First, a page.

Background: Gallstones and alcohol account for more than 80% of acute pancreatitis. Cholecystectomy is the definitive treatment for gallstones. Laparoscopic cholecystectomy is the preferred route for performing cholecystectomy. The timing of laparoscopic cholecystectomy after an attack of acute biliary pancreatitis is controversial.
Objectives: To compare the benefits and harms of early versus delayed laparoscopic cholecystectomy in people with acute biliary pancreatitis. For mild acute pancreatitis, we considered 'early' laparoscopic cholecystectomy to be laparoscopic cholecystectomy performed within three days of onset of symptoms. We considered all laparoscopic cholecystectomies performed beyond three days of onset of symptoms as 'delayed'. For severe acute pancreatitis, we considered 'early' laparoscopic cholecystectomy as laparoscopic cholecystectomy performed within the index admission. We considered all laparoscopic cholecystectomies performed in a later admission as 'delayed'.
Search methods: We searched the Cochrane Central Register of Controlled Trials (CENTRAL) (The Cochrane Library 2012, issue 12), MEDLINE, EMBASE, Science Citation Index Expanded, and trial registers until January 2013.
Selection criteria: We included randomised controlled trials, irrespective of language or publication status, comparing early versus delayed laparoscopic cholecystectomy for people with acute biliary pancreatitis.
Data collection and analysis: Two authors independently assessed trials for inclusion and independently extracted data. We planned to analyse data with both the fixed-effect and the random-effects models using Review Manager 5 (RevMan 2011). We calculated the risk ratio (RR), or mean difference (MD) with 95% confidence intervals (CI) based on an intention-to-treat analysis.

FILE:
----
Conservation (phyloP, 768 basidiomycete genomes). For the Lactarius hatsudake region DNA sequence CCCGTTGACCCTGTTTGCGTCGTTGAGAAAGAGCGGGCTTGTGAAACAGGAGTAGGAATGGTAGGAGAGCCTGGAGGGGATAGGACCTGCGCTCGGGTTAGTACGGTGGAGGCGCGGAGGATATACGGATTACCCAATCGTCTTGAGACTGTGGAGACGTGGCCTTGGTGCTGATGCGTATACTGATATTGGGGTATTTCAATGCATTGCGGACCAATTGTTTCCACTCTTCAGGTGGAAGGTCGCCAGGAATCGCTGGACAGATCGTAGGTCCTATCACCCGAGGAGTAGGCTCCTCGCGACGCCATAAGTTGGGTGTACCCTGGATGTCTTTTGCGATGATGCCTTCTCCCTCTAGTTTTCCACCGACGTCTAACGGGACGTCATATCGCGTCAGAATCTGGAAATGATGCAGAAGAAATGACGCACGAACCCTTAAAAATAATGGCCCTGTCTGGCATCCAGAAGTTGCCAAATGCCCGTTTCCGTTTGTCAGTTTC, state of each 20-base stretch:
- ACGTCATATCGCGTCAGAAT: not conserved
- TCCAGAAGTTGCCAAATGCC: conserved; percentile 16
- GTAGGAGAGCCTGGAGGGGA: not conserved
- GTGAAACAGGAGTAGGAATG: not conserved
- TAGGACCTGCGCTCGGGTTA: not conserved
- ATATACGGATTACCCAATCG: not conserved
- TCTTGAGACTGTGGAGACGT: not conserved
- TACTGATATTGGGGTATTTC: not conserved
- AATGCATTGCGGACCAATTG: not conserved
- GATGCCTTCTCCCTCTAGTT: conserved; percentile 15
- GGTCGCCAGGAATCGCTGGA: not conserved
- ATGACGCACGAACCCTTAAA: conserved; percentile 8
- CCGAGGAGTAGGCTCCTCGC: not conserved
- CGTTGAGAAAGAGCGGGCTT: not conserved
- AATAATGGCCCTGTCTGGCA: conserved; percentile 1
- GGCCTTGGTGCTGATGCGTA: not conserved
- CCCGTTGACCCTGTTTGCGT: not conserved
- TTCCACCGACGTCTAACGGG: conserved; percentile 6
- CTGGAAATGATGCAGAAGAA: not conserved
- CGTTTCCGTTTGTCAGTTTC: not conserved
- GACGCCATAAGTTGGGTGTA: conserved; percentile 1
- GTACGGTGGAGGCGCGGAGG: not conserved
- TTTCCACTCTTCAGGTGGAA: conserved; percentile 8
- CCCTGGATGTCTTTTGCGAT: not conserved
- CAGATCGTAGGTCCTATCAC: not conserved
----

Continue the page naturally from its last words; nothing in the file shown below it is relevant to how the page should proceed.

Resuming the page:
Main results: We identified one trial comparing early versus delayed laparoscopic cholecystectomy for people with mild acute pancreatitis. Fifty participants with mild acute gallstone pancreatitis were randomised either to early laparoscopic cholecystectomy (within 48 hours of admission irrespective of whether the abdominal symptoms were resolved or the laboratory values had returned to normal) (n = 25), or to delayed laparoscopic cholecystectomy (surgery after resolution of abdominal pain and after the laboratory values had returned to normal) (n = 25). This trial is at high risk of bias. There was no short-term mortality in either group. There was no significant difference between the groups in the proportion of participants who developed serious adverse events (RR 0.33; 95% CI 0.01 to 7.81). Health-related quality of life was not reported in this trial. There were no conversions to open cholecystectomy in either group. The total hospital stay was significantly shorter in the early laparoscopic cholecystectomy group than in the delayed laparoscopic cholecystectomy group (MD -2.30 days; 95% CI -4.40 to -0.20). This trial reported neither the number of work-days lost nor the costs. We did not identify any trials comparing early versus delayed laparoscopic cholecystectomy after severe acute pancreatitis.
Authors' conclusions: There is no evidence of increased risk of complications after early laparoscopic cholecystectomy. Early laparoscopic cholecystectomy may shorten the total hospital stay in people with mild acute pancreatitis. If appropriate facilities and expertise are available, early laparoscopic cholecystectomy appears preferable to delayed laparoscopic cholecystectomy in those with mild acute pancreatitis. There is currently no evidence to support or refute early laparoscopic cholecystectomy for people with severe acute pancreatitis. Further randomised controlled trials at low risk of bias are necessary in people with mild acute pancreatitis and severe acute pancreatitis.